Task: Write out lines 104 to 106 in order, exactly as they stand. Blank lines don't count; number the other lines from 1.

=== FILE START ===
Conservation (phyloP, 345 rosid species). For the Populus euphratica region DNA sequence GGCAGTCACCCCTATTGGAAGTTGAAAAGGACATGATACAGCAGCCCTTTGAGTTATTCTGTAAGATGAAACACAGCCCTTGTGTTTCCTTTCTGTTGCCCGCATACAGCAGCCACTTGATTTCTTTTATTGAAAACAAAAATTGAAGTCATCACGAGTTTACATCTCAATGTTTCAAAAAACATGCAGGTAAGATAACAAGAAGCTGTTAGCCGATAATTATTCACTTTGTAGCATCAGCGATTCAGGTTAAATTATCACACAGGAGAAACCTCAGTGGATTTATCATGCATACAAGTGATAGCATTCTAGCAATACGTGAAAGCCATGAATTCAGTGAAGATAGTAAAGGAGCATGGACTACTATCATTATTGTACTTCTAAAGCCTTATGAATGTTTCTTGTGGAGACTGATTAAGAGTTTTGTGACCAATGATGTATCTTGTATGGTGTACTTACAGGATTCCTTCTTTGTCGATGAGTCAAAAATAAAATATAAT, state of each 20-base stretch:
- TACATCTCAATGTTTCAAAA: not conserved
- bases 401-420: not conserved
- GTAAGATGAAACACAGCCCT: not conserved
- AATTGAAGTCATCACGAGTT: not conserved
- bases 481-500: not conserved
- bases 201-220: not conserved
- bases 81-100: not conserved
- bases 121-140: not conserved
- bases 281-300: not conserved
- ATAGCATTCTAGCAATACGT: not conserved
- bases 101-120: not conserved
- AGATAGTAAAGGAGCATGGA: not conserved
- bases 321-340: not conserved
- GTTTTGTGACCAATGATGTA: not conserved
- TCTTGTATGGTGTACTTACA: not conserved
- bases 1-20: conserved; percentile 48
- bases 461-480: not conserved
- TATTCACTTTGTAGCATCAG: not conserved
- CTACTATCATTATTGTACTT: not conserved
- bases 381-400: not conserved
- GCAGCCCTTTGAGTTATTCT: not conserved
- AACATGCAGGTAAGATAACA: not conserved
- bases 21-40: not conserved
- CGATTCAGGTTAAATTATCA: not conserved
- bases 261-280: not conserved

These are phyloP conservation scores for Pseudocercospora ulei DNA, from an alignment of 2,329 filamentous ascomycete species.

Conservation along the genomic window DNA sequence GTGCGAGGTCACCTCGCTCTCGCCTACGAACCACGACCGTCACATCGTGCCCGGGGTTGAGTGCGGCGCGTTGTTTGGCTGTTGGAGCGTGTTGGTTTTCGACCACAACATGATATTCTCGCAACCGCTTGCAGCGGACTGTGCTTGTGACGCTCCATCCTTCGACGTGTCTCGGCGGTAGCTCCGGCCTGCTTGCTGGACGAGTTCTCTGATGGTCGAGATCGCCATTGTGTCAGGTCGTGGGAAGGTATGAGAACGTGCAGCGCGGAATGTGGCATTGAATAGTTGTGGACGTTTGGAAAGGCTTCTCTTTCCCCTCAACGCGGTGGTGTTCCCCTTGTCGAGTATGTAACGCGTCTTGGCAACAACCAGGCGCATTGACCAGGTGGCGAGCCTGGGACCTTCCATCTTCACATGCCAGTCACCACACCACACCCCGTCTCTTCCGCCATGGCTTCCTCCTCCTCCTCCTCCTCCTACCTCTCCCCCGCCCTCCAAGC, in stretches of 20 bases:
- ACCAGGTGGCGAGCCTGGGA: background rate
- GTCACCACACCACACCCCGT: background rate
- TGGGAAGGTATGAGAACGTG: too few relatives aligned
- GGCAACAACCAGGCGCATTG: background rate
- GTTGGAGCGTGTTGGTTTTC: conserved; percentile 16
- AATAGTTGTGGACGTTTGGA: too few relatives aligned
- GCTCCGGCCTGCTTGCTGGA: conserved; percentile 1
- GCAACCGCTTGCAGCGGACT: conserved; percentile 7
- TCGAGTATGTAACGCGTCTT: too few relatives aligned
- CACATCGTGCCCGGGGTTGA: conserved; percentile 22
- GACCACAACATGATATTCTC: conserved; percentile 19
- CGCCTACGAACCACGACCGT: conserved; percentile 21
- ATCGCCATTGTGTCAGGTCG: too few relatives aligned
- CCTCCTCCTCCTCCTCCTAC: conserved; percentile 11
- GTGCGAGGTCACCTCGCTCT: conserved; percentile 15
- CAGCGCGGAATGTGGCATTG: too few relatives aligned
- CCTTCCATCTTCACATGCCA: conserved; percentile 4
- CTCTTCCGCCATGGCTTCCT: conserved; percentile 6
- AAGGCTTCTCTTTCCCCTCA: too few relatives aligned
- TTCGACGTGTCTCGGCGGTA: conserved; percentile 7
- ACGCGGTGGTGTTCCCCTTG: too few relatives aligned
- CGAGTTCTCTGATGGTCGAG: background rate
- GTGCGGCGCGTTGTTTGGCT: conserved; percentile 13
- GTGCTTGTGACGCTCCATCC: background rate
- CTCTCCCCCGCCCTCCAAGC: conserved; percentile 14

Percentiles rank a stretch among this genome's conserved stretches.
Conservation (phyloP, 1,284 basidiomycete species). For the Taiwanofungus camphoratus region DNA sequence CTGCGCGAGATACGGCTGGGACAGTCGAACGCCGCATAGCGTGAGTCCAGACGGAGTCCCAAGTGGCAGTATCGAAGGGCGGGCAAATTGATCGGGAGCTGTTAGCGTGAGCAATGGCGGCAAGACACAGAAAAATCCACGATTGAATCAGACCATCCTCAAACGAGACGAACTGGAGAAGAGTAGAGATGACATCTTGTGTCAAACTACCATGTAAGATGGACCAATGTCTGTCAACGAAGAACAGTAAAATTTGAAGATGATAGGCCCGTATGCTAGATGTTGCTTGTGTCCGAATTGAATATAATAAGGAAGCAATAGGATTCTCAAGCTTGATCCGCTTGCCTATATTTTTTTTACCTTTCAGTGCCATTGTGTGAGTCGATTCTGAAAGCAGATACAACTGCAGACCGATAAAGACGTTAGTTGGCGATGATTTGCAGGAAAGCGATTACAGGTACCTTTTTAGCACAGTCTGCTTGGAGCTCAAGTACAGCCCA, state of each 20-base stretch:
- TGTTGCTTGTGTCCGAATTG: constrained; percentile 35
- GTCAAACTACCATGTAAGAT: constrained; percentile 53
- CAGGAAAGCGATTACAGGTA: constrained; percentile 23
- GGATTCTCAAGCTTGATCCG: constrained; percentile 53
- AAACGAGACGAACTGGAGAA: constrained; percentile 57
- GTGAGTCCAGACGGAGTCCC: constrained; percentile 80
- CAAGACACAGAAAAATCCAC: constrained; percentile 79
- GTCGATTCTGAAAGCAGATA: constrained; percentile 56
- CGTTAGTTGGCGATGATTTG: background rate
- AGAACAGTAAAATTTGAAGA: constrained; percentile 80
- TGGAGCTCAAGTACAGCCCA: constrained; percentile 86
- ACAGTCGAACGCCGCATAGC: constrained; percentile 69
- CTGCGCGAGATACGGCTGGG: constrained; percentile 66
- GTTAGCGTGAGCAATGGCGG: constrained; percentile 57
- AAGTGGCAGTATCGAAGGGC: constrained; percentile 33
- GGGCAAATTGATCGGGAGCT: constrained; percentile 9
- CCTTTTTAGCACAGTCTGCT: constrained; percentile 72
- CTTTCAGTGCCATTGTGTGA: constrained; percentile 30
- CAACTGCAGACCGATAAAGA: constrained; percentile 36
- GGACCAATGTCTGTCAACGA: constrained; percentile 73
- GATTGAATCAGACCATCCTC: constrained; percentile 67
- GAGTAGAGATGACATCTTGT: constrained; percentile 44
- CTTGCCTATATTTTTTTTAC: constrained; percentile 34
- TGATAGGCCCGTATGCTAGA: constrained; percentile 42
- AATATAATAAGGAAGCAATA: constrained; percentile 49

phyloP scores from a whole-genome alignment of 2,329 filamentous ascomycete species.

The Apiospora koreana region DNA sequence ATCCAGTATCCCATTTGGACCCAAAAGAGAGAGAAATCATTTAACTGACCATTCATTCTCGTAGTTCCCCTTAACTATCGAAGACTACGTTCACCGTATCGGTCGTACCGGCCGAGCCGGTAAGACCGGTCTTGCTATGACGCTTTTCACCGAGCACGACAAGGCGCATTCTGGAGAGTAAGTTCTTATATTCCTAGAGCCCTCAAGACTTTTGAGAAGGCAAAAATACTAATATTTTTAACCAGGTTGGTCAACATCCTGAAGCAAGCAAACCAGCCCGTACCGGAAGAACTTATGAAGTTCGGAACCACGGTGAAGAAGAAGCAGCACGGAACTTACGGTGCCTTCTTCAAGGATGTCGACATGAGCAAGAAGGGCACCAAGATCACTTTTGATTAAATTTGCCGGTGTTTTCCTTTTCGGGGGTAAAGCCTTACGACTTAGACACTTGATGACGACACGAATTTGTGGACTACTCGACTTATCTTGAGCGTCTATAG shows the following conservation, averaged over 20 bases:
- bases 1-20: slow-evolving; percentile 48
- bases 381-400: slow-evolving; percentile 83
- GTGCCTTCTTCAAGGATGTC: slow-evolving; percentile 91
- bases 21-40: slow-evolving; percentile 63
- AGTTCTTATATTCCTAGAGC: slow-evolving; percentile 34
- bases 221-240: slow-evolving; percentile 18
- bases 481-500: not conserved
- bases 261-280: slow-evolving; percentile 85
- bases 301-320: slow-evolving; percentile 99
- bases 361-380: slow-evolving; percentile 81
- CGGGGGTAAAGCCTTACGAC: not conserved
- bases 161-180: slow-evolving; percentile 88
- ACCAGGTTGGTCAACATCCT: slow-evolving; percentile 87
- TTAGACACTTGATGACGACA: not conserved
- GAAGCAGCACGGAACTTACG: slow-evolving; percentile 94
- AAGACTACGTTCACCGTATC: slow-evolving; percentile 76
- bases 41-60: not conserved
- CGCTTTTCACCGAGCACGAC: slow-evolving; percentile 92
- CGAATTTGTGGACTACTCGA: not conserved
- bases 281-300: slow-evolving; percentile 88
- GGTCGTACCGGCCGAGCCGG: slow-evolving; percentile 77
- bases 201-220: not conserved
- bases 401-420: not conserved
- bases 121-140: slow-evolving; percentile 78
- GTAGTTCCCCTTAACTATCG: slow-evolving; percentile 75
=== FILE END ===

- bases 201-220: not conserved
- bases 401-420: not conserved
- bases 121-140: slow-evolving; percentile 78